Dobie Gillis (Dwayne Hickman) was an average teen living in America between 1959 and 1963. This was right before so much started to change in 1964. Like other red-blooded American teenage boys of his time, Dobie thought about money, cars and girls. He wished he had more of all three which led to funny schemes that never seemed to work right. Dobie’s best friend was Maynard G. Krebs (Bob Denver), a beatnik who shuttered at the word “work.” They both questioned the authority of adults – particularly parents and teachers. They were also quite likeable and never meant to cause any real harm.
Like millions of others, I watched it every week between the ages of 8 to 12. In fact, my earliest role model was Maynard – played so well by the late Bob Denver who next starred on Gilligan’s Island. Their views on life shaped the attitudes and behaviors of many kids who grew to be hippies a few years later. This article includes just about everything there is to know about this wonderful comedy series. Included are show summaries and tributes – along with insights directly from Dobie (Dwayne) and Maynard (Bob). I have also located and crafted some cool pix for your enjoyment. CLICK to “Get Hip” to the Legacy and Lessons of Dobie and Maynard!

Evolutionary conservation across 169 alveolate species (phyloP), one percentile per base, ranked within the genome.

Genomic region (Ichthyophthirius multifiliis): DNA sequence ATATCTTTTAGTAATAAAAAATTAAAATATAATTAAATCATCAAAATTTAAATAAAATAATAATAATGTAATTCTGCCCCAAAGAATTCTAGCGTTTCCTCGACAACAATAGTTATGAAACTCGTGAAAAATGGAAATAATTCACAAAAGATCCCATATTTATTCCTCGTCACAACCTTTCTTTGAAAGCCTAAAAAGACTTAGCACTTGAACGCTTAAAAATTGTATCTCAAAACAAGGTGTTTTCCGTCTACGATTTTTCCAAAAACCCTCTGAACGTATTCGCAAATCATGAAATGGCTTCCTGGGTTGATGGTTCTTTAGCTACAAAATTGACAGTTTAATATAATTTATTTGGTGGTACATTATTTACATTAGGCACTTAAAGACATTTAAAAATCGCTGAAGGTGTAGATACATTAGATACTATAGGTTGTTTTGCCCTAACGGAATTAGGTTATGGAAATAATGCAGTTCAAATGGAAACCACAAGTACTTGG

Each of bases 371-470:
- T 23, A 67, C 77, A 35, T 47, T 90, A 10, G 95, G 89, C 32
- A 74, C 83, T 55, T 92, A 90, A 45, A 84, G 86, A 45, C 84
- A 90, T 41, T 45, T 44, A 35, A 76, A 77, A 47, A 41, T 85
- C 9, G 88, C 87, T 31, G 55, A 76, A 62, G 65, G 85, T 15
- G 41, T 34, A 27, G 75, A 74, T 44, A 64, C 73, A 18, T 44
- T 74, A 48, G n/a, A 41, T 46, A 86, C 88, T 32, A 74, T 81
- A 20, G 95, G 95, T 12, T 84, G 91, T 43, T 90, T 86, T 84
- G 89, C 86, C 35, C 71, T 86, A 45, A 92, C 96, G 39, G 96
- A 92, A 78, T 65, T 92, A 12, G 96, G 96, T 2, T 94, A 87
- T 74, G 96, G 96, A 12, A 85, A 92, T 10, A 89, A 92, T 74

Two recent events warn us about the serious social problems associated with poverty in the US. First, Bruce Springsteen sent a letter to the editor of his local paper warning about the impacts of Republican budget cuts on the poor. Also last week, I attended a great conference sponsored by the UNC School of Law. You can read a summary of the conference and download some helpful publications. Some common themes emerge from the Boss’s letter and the UNC conference. Right-wing conservatives in many states (including New Jersey and North Carolina) are aggressively pushing pro-corporate economic policies. Their give-aways to big business will be paid for on the backs of the poor and less fortunate who can least afford such cuts.
This is a symptom of the massive wealth gap between the richest families and the rest of us. In fact, just one percent of Americans now control 40 percent of the nation’s wealth. Just 25 years ago, the top 12 percent only controlled one-third of the wealth. These articles also point to the importance of educating the public about how the problems of poverty affect us all. Clearly, these issues will be important during the 2012 political campaigns. It should be an area for the Democrats to win the debate– particularly with stronger White House leadership. However, these stories also stress the important role that state-level politics and budgetary problems have in making the problems of poverty even worse.
Click below to learn why poverty problems are more serious and important now than ever.